The LBBs give standard human travel as 3 hexes. Post-LBB versions of the game have a lot of variation in how far a human is assumed to move in one day. AD&D 1e says 30 miles, which would mean that if we interpret the LBB figure as per day, one hex equals 10 miles. Labyrinth Lord say 24 miles per day; Swords & Wizardry says 24 miles for a forced march. Using that figure would set a hex to 8 miles.
However, I'm inclined to make wilderness turns more like underworld turns. Underground, one turn of exploration equal ten minutes, and characters make two moves per turn. We're so accustomed to using "turn" to mean ten minutes that we forget it's really standard game terminology, even outside of RPGs and wargames. I see the underworld turn as having this structure:
- players describe their first move,
- referee describes what's visible from the new location,
- players describe their second move, ending their turn,
- referee describes what's now visible and takes his turn, assessing effects of movement or passing time, rolling for wandering monsters if necessary.
It's probably better to assume only six hours 0f travel per day, making one hex equal to one league, with a lot of extra time for scouting, grazing while traveling, rest breaks, and the like. This means that the rule about occupied castles being able to keep a 20-mile radius of wilderness clear of monsters could be based on camps or outposts one-day's travel from the castle, with guards traveling up to two hours away from their post as part of their patrol.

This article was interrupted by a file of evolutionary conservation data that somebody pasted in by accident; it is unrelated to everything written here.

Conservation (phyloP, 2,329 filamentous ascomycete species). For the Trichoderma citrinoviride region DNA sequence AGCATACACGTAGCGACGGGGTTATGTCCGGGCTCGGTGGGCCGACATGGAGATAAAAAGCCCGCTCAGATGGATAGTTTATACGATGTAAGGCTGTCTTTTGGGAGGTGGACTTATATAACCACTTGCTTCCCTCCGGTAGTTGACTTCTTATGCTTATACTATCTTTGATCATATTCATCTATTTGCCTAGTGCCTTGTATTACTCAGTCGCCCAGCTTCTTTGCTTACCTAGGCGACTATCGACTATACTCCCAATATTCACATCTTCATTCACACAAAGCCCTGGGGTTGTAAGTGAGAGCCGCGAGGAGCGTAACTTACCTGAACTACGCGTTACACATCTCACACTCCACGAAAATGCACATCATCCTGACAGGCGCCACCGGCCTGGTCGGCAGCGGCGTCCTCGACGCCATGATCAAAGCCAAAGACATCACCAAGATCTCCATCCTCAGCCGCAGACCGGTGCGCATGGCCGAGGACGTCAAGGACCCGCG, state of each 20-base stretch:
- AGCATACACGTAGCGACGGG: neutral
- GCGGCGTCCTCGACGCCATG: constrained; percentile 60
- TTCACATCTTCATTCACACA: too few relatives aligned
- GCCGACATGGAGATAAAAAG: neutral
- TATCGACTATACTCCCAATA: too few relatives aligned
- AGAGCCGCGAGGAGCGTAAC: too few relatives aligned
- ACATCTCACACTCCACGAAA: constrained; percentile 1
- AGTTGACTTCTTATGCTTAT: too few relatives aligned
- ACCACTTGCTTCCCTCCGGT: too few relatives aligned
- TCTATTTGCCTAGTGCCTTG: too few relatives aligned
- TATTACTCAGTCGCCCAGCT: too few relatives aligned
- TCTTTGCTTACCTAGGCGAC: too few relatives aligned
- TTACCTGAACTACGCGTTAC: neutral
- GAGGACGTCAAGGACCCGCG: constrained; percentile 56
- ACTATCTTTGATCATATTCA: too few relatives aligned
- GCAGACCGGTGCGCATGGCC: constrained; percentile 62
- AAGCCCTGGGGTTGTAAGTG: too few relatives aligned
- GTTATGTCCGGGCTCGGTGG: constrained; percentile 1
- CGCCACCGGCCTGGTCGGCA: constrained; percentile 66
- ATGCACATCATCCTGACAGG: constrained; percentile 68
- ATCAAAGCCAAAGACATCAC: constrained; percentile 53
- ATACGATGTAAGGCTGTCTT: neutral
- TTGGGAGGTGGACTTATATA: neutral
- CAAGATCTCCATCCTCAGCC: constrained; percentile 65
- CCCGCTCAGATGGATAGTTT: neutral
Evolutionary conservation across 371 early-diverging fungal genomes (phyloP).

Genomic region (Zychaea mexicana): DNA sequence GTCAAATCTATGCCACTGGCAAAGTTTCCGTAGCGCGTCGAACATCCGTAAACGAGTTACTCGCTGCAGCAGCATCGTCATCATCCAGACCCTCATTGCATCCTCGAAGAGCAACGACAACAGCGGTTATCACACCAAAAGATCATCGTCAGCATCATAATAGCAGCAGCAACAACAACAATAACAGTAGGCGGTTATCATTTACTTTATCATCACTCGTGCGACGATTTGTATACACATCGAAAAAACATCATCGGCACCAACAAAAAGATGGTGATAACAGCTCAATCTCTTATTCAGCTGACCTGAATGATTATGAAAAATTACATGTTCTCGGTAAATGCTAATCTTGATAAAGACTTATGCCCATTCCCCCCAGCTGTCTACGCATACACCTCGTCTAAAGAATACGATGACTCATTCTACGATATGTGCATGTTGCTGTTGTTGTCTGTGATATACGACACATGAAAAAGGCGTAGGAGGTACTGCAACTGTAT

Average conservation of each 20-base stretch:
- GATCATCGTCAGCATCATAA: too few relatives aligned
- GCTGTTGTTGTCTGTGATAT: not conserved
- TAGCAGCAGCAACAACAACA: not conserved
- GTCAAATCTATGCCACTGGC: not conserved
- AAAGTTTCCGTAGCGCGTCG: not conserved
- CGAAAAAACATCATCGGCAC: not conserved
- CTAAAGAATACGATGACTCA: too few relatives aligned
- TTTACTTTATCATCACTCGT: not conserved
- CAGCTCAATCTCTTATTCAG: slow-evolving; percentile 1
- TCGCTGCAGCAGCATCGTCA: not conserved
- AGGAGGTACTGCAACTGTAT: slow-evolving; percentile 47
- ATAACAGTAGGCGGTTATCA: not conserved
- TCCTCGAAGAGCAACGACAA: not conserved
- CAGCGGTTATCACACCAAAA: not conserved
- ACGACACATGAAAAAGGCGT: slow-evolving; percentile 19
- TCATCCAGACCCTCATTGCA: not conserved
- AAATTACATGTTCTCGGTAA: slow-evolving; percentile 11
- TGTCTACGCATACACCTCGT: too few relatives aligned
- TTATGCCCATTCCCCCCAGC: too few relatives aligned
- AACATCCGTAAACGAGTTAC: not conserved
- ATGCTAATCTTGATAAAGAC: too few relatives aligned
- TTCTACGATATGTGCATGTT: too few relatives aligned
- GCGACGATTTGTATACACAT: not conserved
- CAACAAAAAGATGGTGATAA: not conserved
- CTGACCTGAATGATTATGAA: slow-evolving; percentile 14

Edit: Turns out there was a one-line comment just below the section on Rest:
Scale: Assume the greatest distance across a hex is about 5 miles.So, the 3 hexes per move, two moves per day, 30-mile scale is the one that fits. Instead of the 2.5 mile league, we'll go with the 3-mile league, which makes one move equal to five hours. As an added bonus, we can limit winter travel to one move unless the party is willing and able to travel at night for the second move.